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Archives | Sylvia McNicoll

Word on the Street–Do we market ourselves well enough?

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For Toronto’s Word on the Street, Andrea Wayne Von Koningslow (Bing and Chutney) and I sat at the CANSCAIP booth while two new young writers stood in front drawing people in. One was a “selfie” with two picture books.  They seemed well enough written–I didn’t read the whole story–but perhaps suffered from too much text for the usual picture book demograph–something a traditional publisher likely wouldn’t touch.

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She talked about author visits and selling rubber bands with “I love to read on it” while I silently cringed. I enjoy visiting schools and getting kids excited about reading and writing, granted no buttons or elastics to sell with this message on it. And I don’t mind autographing and selling books but find it difficult to push this too much.

This writer also pointed out that none of us linked our websites to direct sales.  I love all bookstores, linking to one, especially a giant that other writers are in dispute with, seems problematic. Still do traditionally published writers market enough?

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I’ll let you decide.

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Telling Tales–The Literary Festival that Makes Reading Happen

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In the attention competition, reading has been slipping of late not I think because of video games, television or music but because of the increased use of social media, Facebook, Twitter, tumblir, instagram, Youtube and Younameit.  I know I can spend great amounts of time watching short cat and dog videos and many, many more people seem to enjoy viewing Charlie Bit My Finger or Crazy Nast@#$$ Badger. The ironic thing about these pastimes is that they should attract only the monied because you need an expensive device and an Internet supplier to partake of them. Reading is free with a library card and arguably provides more professional entertainment, enrichment and relaxation. Also when I attend a literary festival that’s admission free, often only the privileged intelligentsia (writers’ and librarian’s kids, Waldorf students, home schoolers) attend.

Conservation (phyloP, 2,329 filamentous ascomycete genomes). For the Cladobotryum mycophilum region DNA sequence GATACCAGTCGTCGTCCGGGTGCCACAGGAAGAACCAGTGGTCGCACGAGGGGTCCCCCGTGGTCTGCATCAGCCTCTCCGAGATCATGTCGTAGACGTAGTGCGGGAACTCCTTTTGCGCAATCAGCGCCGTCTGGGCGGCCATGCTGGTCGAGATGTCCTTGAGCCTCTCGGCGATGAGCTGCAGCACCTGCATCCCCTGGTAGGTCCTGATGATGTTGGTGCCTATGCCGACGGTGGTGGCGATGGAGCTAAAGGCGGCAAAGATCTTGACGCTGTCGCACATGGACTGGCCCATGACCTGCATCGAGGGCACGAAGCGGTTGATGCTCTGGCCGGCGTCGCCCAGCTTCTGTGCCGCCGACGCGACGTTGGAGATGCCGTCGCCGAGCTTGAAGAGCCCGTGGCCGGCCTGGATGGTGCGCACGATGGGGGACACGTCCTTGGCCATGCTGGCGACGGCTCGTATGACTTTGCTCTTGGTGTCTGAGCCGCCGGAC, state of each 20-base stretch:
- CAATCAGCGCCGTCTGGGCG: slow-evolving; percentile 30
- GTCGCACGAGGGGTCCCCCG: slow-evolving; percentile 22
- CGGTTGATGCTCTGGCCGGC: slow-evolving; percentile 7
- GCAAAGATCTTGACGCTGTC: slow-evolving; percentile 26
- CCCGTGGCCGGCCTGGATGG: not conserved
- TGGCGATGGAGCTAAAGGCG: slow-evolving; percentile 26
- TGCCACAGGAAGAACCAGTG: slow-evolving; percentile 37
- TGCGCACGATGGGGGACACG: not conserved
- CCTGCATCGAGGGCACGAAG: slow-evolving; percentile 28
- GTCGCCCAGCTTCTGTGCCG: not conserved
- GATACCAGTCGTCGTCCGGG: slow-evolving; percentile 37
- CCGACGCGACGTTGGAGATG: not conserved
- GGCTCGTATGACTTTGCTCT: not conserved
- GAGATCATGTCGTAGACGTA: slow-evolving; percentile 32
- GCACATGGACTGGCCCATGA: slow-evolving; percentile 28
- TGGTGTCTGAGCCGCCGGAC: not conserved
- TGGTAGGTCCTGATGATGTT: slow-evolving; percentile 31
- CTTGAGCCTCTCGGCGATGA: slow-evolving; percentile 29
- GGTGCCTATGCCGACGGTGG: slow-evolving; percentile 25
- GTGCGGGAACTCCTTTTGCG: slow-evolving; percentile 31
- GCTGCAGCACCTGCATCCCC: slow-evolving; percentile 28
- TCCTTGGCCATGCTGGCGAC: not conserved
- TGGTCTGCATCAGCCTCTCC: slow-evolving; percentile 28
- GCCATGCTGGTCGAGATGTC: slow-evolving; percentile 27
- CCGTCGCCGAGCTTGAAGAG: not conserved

This is where Telling Tale differentiates itself. By providing free bussing, access to Westfield Village buildings, story tellers, musicians, author presentations and talks, it’s been able to attract 7,000 visitors in 2014. All kinds of people. One young mom told it was her third year coming. She couldn’t afford to buy a book but her daughter enjoyed an autographed bookmark and I encouraged her to visit the library to borrow the book that matched her souvenir.

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I also love that there’s a book table where kids can just pick up someone’s previously loved book for free.

Weather has cooperated. Big names such as Denis Lee attract the bigger crowds and line ups.  But I get a chance to connect with readers both new and old, face to face.  To show them the fun behind writing and research.  And reading!

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And people do buy books.